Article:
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Residents As Teachers - Precepting Skills - Introduction continued



Clinical settings are optimal for teaching and learning medicine because the learning context links directly to the process of providing care, thereby enhancing the relevance of the material to be learned. Multiple levels of learning also can be addressed, from a basic, factual understanding to more complex concepts of differential diagnoses and care management.

Clinical settings also provide many challenges:

They are fluid settings in which to teach patient care issues are often highly variable from one patient to the next, and consequently, students' understanding may also be highly variable.

Even high-functioning learners may need more remedial approaches when encountering patients with unfamiliar medical issues.

Time constraints are often a factor in clinical settings, highlighting the need for efficient assessment and teaching approaches.

Before proceeding, take a moment to view the following video and consider these questions:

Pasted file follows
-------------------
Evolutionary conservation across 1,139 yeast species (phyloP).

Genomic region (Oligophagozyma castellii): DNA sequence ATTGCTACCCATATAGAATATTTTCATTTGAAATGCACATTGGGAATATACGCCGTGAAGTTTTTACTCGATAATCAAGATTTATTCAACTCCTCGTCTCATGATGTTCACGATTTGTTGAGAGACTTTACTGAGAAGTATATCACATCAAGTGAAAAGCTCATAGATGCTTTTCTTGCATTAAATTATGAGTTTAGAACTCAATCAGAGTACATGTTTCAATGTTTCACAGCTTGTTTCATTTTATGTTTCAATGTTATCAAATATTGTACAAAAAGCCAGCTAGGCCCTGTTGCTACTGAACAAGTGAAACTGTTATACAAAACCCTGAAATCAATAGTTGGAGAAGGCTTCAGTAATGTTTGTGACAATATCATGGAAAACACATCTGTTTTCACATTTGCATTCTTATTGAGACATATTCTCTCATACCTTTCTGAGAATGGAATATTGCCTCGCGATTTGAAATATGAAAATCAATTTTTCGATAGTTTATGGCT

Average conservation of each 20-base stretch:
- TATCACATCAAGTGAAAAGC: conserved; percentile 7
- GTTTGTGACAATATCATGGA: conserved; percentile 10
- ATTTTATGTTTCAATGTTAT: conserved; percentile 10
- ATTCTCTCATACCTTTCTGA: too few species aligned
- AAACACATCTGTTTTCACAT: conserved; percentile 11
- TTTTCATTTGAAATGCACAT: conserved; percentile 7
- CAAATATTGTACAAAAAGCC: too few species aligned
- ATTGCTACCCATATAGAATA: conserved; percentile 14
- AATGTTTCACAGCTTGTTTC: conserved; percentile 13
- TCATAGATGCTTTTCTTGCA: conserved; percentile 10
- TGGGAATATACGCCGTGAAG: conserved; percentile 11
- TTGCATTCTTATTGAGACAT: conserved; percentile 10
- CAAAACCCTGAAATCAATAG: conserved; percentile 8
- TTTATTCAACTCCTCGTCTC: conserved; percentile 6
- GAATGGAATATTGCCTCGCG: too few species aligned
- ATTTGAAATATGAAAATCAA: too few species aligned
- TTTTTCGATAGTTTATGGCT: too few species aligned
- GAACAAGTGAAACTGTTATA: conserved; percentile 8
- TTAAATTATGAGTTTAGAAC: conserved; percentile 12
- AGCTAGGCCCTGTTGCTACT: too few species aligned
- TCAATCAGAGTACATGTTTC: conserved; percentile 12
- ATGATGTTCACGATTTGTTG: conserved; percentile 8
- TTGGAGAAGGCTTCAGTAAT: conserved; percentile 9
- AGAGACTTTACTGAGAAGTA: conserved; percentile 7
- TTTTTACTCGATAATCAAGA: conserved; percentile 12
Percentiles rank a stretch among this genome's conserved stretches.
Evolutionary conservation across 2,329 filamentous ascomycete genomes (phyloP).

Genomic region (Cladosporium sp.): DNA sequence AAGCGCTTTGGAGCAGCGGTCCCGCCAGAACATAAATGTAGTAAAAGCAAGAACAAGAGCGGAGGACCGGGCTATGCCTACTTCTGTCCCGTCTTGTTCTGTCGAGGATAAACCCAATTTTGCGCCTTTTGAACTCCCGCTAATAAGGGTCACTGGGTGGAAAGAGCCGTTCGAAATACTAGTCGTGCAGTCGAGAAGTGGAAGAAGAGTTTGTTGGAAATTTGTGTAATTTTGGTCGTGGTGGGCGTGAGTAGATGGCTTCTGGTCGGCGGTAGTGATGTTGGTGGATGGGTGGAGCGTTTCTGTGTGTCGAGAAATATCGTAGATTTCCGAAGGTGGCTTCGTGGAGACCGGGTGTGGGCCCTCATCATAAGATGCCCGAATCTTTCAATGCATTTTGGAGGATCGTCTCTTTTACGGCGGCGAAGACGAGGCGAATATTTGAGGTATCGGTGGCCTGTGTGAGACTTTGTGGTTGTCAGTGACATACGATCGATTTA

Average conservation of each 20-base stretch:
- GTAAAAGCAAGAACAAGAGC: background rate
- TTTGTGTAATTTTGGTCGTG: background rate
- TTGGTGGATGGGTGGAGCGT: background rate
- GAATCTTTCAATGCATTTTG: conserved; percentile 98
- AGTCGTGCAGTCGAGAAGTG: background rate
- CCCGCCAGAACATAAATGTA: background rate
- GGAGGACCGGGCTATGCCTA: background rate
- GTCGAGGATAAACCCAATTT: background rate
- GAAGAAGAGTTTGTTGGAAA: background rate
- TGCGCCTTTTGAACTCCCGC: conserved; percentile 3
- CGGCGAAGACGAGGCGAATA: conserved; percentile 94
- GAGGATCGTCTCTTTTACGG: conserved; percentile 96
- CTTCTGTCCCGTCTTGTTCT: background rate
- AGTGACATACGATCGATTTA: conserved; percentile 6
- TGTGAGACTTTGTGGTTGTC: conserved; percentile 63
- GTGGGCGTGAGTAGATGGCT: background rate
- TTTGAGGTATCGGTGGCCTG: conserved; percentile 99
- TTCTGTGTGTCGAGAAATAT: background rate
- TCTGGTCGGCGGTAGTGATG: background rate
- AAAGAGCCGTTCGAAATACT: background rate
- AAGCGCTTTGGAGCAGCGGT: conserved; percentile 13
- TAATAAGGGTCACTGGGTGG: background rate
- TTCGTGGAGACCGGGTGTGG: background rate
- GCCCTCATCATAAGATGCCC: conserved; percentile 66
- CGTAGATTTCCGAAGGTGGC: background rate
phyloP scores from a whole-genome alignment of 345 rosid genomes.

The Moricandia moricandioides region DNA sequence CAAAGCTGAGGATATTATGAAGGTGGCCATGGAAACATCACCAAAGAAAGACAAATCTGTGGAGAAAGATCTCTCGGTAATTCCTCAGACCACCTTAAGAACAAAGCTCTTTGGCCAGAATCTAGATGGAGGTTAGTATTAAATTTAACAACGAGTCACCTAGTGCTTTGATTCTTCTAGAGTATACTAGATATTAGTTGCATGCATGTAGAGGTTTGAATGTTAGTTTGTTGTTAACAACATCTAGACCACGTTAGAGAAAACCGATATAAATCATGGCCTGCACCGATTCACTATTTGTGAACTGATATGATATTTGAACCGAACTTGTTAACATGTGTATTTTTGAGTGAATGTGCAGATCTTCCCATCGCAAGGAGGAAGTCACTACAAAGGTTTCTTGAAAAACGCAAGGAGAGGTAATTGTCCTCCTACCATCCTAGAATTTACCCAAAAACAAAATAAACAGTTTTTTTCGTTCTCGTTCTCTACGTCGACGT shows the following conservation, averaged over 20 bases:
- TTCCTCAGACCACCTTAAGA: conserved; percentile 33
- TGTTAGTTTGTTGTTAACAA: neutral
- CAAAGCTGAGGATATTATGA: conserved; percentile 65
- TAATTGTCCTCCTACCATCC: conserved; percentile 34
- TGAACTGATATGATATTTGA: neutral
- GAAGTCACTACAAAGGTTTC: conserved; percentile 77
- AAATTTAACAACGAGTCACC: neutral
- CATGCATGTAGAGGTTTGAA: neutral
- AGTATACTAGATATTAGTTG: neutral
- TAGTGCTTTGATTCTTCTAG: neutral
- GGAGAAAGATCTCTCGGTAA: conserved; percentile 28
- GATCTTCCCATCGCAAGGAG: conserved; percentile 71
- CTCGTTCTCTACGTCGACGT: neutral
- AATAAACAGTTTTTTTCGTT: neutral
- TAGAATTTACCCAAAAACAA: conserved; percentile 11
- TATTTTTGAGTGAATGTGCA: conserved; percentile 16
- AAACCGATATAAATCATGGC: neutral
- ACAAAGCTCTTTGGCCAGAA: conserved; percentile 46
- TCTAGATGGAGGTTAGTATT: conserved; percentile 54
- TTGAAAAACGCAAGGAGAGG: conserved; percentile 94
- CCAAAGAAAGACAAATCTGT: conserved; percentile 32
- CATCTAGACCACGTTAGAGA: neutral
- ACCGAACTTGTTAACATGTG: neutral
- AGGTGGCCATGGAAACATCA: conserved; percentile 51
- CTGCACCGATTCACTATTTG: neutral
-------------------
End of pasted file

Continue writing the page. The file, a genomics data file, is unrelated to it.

• What are your overall impressions of this precepting encounter?
  • How might the learning experience in this encounter be better optimized?
  • Do you have sense of the learner's clinical decision-making ability after watching the video? If you need to, watch it again and note the type of information the learner addresses.
  • Who is active and who is passive in making patient care decisions in this scenario?
  • Is the learner likely to leave this encounter with any sense of her abilities or what she might need to improve?

The following section will describe 5 Precepting Microskills that you can utilize to help you precept more effectively.